See the Sights of the Sound with These Olympia Waterfront Nature Trails

The water is a wonderful place to experience peace and tranquility. Olympia is full of breathtaking local hikes and waterfront spots that take you right along the Olympic Peninsula and down to the beach. Experience the beauty of the sound for yourself with these Olympia waterfront nature trails.

Evergreen Beach Trail

Driftwood Road NW, Olympia

The Evergreen State College is nestled right in the middle of a beautiful forest. Not only does the campus perfectly capture the nature of the Northwest, but it also offers a number of trails to explore, including a beach trail. The Evergreen Beach Trail is a two-mile hike through breathtaking greenery that leads straight to the water. After a leisurely and relaxing hike, you will find yourself down on the beach with a wide-reaching view of the sound and landscapes. Here you can also often find crabs in the still water and washed-up jellyfish, barnacles and driftwood. The trail is dog-friendly and allows for them to be off-leash on the beach, so if you have a furry hiking companion, feel free to bring them along for the journey! To access the trailhead, turn into Parking Lot F off of Driftwood Road NW and park near the back. No parking pass or Discover Pass required.

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The Evergreen Beach Trail is the perfect combination of forest and beach. The trail winds through lush, green forest down to the sound, where you can soak in the sun and experience the wonder of the water. Photo credit: Heather L. Dyson

Tolmie State Park

61st Avenue NE, Olympia

Tolmie State Park is settled in the forest by Nisqually Beach. Though off the beaten path, it is well worth the drive, what with its long-reaching shoreline and peaceful trails. It is a short hike from the parking lot down some stairs to reach the beach and multiple trailheads, such as the Four Cedars Trail and Sandy Beach Trail, ranging up to two miles in length. Each trail offers a great deal of local wildlife to observe, from birds and frogs to a community of crabs under the main bridge by the beach. The Park also boasts two large kitchen shelters and a multitude of picnic tables, so it is a great choice for bigger events or a day out with the family. Whether you are looking to set up camp on the beach for an afternoon or adventure through the forest, Tolmie State Park has just what you need. The parking lot is near residential neighborhoods off of 61st Avenue NE. A Discover Pass is required and dogs must be leashed at all times.

Olympia Waterfront-Trails-Tolmie-State-Park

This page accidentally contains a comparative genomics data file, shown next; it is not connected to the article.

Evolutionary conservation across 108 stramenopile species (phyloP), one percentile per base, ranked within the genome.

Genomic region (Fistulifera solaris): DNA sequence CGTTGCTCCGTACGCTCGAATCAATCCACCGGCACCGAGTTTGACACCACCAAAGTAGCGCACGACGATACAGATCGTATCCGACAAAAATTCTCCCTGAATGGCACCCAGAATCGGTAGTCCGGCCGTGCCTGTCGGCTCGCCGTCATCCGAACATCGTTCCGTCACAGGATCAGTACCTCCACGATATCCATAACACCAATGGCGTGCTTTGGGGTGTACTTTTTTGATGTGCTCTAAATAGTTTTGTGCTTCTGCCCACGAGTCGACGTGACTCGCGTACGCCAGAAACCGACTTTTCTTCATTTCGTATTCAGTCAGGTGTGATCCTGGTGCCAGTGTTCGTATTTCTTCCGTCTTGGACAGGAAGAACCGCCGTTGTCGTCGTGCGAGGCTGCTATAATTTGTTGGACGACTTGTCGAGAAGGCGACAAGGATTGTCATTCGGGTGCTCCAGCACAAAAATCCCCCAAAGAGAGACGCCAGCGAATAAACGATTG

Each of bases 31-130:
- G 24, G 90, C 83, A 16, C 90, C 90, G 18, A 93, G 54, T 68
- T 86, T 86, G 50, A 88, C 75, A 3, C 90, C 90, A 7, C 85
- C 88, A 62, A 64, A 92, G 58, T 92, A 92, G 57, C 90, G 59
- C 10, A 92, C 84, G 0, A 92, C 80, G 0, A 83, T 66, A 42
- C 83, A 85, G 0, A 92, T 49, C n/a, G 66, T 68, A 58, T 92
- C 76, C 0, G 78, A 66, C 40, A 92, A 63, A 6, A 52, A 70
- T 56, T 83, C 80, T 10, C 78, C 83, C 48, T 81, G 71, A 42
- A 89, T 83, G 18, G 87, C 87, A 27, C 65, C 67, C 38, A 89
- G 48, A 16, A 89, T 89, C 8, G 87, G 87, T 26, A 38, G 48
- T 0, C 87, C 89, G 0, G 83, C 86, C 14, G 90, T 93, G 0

Tolmie State Park boasts stunning views and whimsical wildlife. Here you can see a variety of bird breeds, crabs, frogs, and the infamous slugs. Try out one of the trails to experience the sound in a whole new way. Photo credit: Heather L. Dyson

Burfoot County Park

Boston Harbor Road, Olympia

Burfoot County Park is settled right in the Budd Inlet. The Park is lush with green grass and three shelters complete with grills and seating. It is the perfect place for a family gathering or a day out in the sun. In addition to the quaint and welcoming park, Burfoot also offers three miles of trails to get down to the water. Each one of the trails is equal in length and features some stairs to make the walk a little easier. The beach is small but is usually a quiet spot to take in the magnificent Olympic Mountains. It is also populated by numerous tiny crabs, so it is a great place to take kids to see natural wildlife. The beach and park are both dog-friendly, though they do ask to keep dogs leashed at all times. To get to the park, follow Boston Harbor Road for six miles until you see the sign for the park on your left. A Discover Pass is required.

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Burfoot County Park is small in size and big in beauty. The majestic views from the shoreline perfectly capture the breathtaking Pacific Northwest. Photo credit: Heather L. Dyson

Priest Point Park

East Bay Drive NE, Olympia

Priest Point Park has the best of both worlds with its multiple trails. If you are looking for a short jaunt down to the water, there is a trail that is accessible off of the second parking lot near the park. This sandy side of the sound gives you a beautiful view of surrounding Olympic Mountains and the Capitol, though beware of mucky mud as the tide rolls out! Want more of a challenge? Walk up East Bay Drive and you will find a trailhead that takes you up and down winding staircases through the forest. Depending on which way you go, you can go as far as 5 miles roundtrip to really get lost in nature. About halfway through this trail you will come to another access point for the beach. This side of the sound is much longer and rockier, so it is a lovely spot for a beachside stroll. Priest Point is dog-friendly and does not require a Discover Pass to enter.

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Priest Point Park features 5 miles of forest trails and multiple access points to the water. You can walk along the shoreline and really escape it all on this gravelly beach. Dogs love it too! Photo credit: Heather L. Dyson
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